NOTE Additional earths applied after the issue of a PFW or PFT may be attached or removed by a CP The status of these earths should be given to the APC . a. time of application. b. RULE 11 . Earthing leads are to be connected to the earth system before being secured to the phases. (6). a. A PFW or PFT may only be issued by the AP under whose supervision the work is initiated and is to be issued before any work is carried out on any equipment forming part of. For the purpose of earthing on spout contacts of metal clad switchgear. Recording of Circuit Main Earths Each operation must be reported to the APC as soon as possible after completion and the date.PERMITS FOR WORK AND TEST AND LIMITATIONS OF ACCESS E11. E11. they are to be disconnected from the phases first and the earth system last. and where practicable. a.4. an LOA is to only be issued with the sanction of the APC. Authority for Issue A PFW or a PFT may only be issued with the sanction of the APC who must retain in his custody a written record of the issue of each Permit and its cancellation. (2). Removal of CME must be similarly reported to the APC and the date and time recorded. E11.2. When earthing leads are being removed. always examined for defects immediately prior to use. even if work is to be carried out on one phase only. Verify that the circuit is not live. The precise location of each CME shall be recorded on the PFW or PFT. They must only be secured to the phases by an approved means. precise location recorded in the MV switching record. All phases are to be earthed. The insertion of the hand or any tool into contact spouts for this purpose is forbidden. the AP under whose supervision the work is initiated must first prepare and agree with the APC a Safety Programme detailing the activities considered necessary to make the equipment safe. Procedure for the use of Earthing Leads The procedure to be followed when using earthing leads is: (1). Procedure for Issue and Receipt For all programmed work or tests on MV equipment. or which may be energised from a MV system. E10.INT DEF STAN 02–607 / ISSUE 1 (NES 607) E10. only approved appliances are to be used. Earthing leads are to be properly maintained. Earthing leads must not be applied in any cell or compartment in which there is any exposed metal live at MV. There is to be no more than one extant master document for a switching sequence. For work in the vicinity of live MV or control equipment. a. Care must be taken to ensure that a good contact is made. c.3. A LOA is to be issued by an AP when verbal instructions are not considered sufficient and a PFW is not relevant. at each change. (3). (2). ANNEX E E. the indicator itself being tested immediately before and after the verification. (7).6 .1. (4). and inspected and approved for use annually by an AP . (1). (5). test by means of a potential detector of an approved type.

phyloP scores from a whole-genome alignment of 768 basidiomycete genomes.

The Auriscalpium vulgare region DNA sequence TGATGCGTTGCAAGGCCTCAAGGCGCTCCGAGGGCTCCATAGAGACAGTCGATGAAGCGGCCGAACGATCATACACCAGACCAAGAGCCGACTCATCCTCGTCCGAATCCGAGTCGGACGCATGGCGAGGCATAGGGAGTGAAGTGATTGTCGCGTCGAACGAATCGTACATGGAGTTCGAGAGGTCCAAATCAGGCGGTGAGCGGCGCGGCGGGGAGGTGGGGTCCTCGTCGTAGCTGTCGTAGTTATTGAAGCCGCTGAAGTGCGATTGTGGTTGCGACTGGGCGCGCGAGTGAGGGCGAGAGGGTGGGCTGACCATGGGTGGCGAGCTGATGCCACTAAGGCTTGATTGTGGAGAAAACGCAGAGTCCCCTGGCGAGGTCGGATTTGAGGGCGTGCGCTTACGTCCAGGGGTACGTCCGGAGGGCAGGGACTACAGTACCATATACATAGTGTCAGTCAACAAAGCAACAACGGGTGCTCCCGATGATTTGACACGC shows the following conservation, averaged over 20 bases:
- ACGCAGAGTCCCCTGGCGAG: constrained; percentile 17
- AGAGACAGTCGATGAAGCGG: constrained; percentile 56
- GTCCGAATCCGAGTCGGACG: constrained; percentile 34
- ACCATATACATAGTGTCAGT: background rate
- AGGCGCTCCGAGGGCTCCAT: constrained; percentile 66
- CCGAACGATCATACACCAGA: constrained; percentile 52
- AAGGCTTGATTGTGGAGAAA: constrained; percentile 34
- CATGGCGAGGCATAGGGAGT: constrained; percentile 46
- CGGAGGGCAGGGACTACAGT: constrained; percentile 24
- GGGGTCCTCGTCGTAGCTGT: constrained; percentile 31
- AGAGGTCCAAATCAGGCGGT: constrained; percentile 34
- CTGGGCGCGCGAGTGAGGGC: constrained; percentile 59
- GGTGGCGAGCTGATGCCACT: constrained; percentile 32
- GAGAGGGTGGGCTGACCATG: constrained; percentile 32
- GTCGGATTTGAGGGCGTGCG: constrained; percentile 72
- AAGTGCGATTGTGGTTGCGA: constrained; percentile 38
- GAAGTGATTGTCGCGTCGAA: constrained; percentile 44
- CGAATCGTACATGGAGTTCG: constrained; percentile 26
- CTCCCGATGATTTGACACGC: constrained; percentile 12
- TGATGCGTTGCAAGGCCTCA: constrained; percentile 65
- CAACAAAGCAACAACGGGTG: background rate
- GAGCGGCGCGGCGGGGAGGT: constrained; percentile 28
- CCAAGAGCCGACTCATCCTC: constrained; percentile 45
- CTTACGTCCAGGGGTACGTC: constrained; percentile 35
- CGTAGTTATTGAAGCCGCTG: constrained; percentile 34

and Rule 9. the AP is to: (1). the earth(s) which may be removed for testing purposes. E. i. and for a PFT. h. A LOA is to be issued to the CP in charge of the work who. The APC and CP should each retain a LOB key throughout the work process. Having drawn the relevant keys the AP is to proceed to the MV equipment upon which the work is pending and cause the equipment to be made safe in accordance with the Safety Programme. k. The secured LOB must be placed in key safe in the custody of the APC. is to initial any special instructions or safety measures noted on the LOA and sign its receipt and the duplicate. Demonstrate to the satisfaction of the CP that the equipment is dead and safe to work on or test. d. each having a unique key. g. Any special safety instructions or safety measures. The original of the Permit is to be issued to. The identity of each switch to be operated. Before issuing the Permit. The Safety Programme (Annex 2) which is to be completed in duplicate is to include: (1). Particulars of the complete sequence of operation. is to initial any special instructions or safety measures noted on the Permit and sign its receipt and the duplicate. The agreed Safety Programme is to be signed by the AP and sanctioned by the APC. must be secured by three individual locks. The person in charge to whom the LOA is issued is to be a CP who is to retain the LOA in his possession at all times while the work is in progress. the AP initiating the work must create a PFW or PFT from the appropriate Permit Book. and retained by. The duplicate must be retained by the APC. Physically identify to the CP in charge of the work. after reading and confirming its contents are understood. The location at which each operation is to be performed. (5). A diagram showing the points at which the equipment will be isolated and earthed.INT DEF STAN 02–607 / ISSUE 1 (NES 607) b. m. Draw the attention of the CP to any special instructions or safety measures noted on the Permit. the equipment on which the work or test is to be undertaken. f. The reason for the operation. the CP throughout the work process. The keys of the equipment and safety locks are to be placed in a LOB by the AP The LOB . the original of which he has retained. (3). (2). who must retain the copy and issue the keys in accordance with Rule 3. (6). l. e. The Permit must be signed by the AP initiating the work. The person issuing the LOA should inform the APC of any fire protection or security system inhibits he has initiated. n. Any other person or persons required to assist in the performance of the work are to do so only when the AP or the CP in charge is present. sanctioned by the APC and issued to the CP in charge of the work who.7 ANNEX E . after reading and confirming that he understands its contents. Show the CP the specific points of isolation and earthing. (7). c. The equipment concerned and the purpose of the work. Once the equipment is made safe to work upon. (The Permit Book shall be kept in close custody by the APC). (3). j. (2). (4). (4).